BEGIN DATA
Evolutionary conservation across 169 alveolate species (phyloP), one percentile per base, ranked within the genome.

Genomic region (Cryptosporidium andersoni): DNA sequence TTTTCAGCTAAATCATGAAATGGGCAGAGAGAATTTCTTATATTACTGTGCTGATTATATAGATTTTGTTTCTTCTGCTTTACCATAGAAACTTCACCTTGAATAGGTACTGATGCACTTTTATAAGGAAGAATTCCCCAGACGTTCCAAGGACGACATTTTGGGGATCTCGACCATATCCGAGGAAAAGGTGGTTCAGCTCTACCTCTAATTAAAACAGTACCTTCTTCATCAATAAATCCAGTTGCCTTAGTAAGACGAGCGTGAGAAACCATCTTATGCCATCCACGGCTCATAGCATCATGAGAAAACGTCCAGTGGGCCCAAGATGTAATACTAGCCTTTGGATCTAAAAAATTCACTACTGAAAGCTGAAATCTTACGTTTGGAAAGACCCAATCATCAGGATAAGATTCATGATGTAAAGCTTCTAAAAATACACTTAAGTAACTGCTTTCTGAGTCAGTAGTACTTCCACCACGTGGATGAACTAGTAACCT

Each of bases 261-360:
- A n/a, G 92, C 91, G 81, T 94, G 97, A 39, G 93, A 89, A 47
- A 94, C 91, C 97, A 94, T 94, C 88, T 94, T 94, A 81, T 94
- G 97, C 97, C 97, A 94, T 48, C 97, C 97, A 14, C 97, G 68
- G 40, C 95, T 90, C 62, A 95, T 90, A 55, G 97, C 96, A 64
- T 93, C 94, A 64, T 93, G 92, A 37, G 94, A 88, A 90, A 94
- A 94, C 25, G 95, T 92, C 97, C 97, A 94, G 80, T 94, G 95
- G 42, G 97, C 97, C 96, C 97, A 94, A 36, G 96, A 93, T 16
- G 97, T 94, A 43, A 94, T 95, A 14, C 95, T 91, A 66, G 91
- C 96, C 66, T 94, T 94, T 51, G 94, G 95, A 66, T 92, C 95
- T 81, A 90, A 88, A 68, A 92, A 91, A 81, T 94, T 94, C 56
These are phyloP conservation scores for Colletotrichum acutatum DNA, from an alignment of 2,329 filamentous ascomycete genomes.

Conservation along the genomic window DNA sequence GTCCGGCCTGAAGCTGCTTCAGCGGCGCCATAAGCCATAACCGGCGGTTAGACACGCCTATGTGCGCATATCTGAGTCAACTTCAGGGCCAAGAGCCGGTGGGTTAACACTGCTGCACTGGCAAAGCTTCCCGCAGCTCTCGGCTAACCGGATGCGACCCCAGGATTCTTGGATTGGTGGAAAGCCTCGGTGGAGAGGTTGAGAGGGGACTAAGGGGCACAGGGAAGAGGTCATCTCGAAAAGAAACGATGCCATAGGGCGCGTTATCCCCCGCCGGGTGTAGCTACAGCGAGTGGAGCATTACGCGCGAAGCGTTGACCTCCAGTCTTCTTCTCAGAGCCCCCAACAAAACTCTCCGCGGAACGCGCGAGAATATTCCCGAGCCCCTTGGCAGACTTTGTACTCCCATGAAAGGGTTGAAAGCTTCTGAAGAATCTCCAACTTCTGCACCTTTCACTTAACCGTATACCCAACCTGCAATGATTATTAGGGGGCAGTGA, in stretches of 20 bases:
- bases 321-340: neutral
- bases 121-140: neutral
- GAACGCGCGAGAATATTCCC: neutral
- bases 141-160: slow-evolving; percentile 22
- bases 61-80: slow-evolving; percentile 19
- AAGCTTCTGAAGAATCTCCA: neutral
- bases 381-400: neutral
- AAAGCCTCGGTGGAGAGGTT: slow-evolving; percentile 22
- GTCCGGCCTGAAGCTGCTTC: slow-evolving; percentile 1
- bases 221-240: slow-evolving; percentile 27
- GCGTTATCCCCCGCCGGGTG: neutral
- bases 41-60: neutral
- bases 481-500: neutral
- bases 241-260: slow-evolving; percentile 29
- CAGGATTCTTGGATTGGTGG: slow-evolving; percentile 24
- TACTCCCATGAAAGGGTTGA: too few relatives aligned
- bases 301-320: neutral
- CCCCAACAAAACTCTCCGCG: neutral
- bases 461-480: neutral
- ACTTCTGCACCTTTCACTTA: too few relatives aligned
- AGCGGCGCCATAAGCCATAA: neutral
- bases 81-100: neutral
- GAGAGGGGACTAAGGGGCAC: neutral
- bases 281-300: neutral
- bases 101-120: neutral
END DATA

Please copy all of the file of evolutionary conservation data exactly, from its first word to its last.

Evolutionary conservation across 169 alveolate species (phyloP), one percentile per base, ranked within the genome.

Genomic region (Cryptosporidium andersoni): DNA sequence TTTTCAGCTAAATCATGAAATGGGCAGAGAGAATTTCTTATATTACTGTGCTGATTATATAGATTTTGTTTCTTCTGCTTTACCATAGAAACTTCACCTTGAATAGGTACTGATGCACTTTTATAAGGAAGAATTCCCCAGACGTTCCAAGGACGACATTTTGGGGATCTCGACCATATCCGAGGAAAAGGTGGTTCAGCTCTACCTCTAATTAAAACAGTACCTTCTTCATCAATAAATCCAGTTGCCTTAGTAAGACGAGCGTGAGAAACCATCTTATGCCATCCACGGCTCATAGCATCATGAGAAAACGTCCAGTGGGCCCAAGATGTAATACTAGCCTTTGGATCTAAAAAATTCACTACTGAAAGCTGAAATCTTACGTTTGGAAAGACCCAATCATCAGGATAAGATTCATGATGTAAAGCTTCTAAAAATACACTTAAGTAACTGCTTTCTGAGTCAGTAGTACTTCCACCACGTGGATGAACTAGTAACCT

Each of bases 261-360:
- A n/a, G 92, C 91, G 81, T 94, G 97, A 39, G 93, A 89, A 47
- A 94, C 91, C 97, A 94, T 94, C 88, T 94, T 94, A 81, T 94
- G 97, C 97, C 97, A 94, T 48, C 97, C 97, A 14, C 97, G 68
- G 40, C 95, T 90, C 62, A 95, T 90, A 55, G 97, C 96, A 64
- T 93, C 94, A 64, T 93, G 92, A 37, G 94, A 88, A 90, A 94
- A 94, C 25, G 95, T 92, C 97, C 97, A 94, G 80, T 94, G 95
- G 42, G 97, C 97, C 96, C 97, A 94, A 36, G 96, A 93, T 16
- G 97, T 94, A 43, A 94, T 95, A 14, C 95, T 91, A 66, G 91
- C 96, C 66, T 94, T 94, T 51, G 94, G 95, A 66, T 92, C 95
- T 81, A 90, A 88, A 68, A 92, A 91, A 81, T 94, T 94, C 56
These are phyloP conservation scores for Colletotrichum acutatum DNA, from an alignment of 2,329 filamentous ascomycete genomes.

Conservation along the genomic window DNA sequence GTCCGGCCTGAAGCTGCTTCAGCGGCGCCATAAGCCATAACCGGCGGTTAGACACGCCTATGTGCGCATATCTGAGTCAACTTCAGGGCCAAGAGCCGGTGGGTTAACACTGCTGCACTGGCAAAGCTTCCCGCAGCTCTCGGCTAACCGGATGCGACCCCAGGATTCTTGGATTGGTGGAAAGCCTCGGTGGAGAGGTTGAGAGGGGACTAAGGGGCACAGGGAAGAGGTCATCTCGAAAAGAAACGATGCCATAGGGCGCGTTATCCCCCGCCGGGTGTAGCTACAGCGAGTGGAGCATTACGCGCGAAGCGTTGACCTCCAGTCTTCTTCTCAGAGCCCCCAACAAAACTCTCCGCGGAACGCGCGAGAATATTCCCGAGCCCCTTGGCAGACTTTGTACTCCCATGAAAGGGTTGAAAGCTTCTGAAGAATCTCCAACTTCTGCACCTTTCACTTAACCGTATACCCAACCTGCAATGATTATTAGGGGGCAGTGA, in stretches of 20 bases:
- bases 321-340: neutral
- bases 121-140: neutral
- GAACGCGCGAGAATATTCCC: neutral
- bases 141-160: slow-evolving; percentile 22
- bases 61-80: slow-evolving; percentile 19
- AAGCTTCTGAAGAATCTCCA: neutral
- bases 381-400: neutral
- AAAGCCTCGGTGGAGAGGTT: slow-evolving; percentile 22
- GTCCGGCCTGAAGCTGCTTC: slow-evolving; percentile 1
- bases 221-240: slow-evolving; percentile 27
- GCGTTATCCCCCGCCGGGTG: neutral
- bases 41-60: neutral
- bases 481-500: neutral
- bases 241-260: slow-evolving; percentile 29
- CAGGATTCTTGGATTGGTGG: slow-evolving; percentile 24
- TACTCCCATGAAAGGGTTGA: too few relatives aligned
- bases 301-320: neutral
- CCCCAACAAAACTCTCCGCG: neutral
- bases 461-480: neutral
- ACTTCTGCACCTTTCACTTA: too few relatives aligned
- AGCGGCGCCATAAGCCATAA: neutral
- bases 81-100: neutral
- GAGAGGGGACTAAGGGGCAC: neutral
- bases 281-300: neutral
- bases 101-120: neutral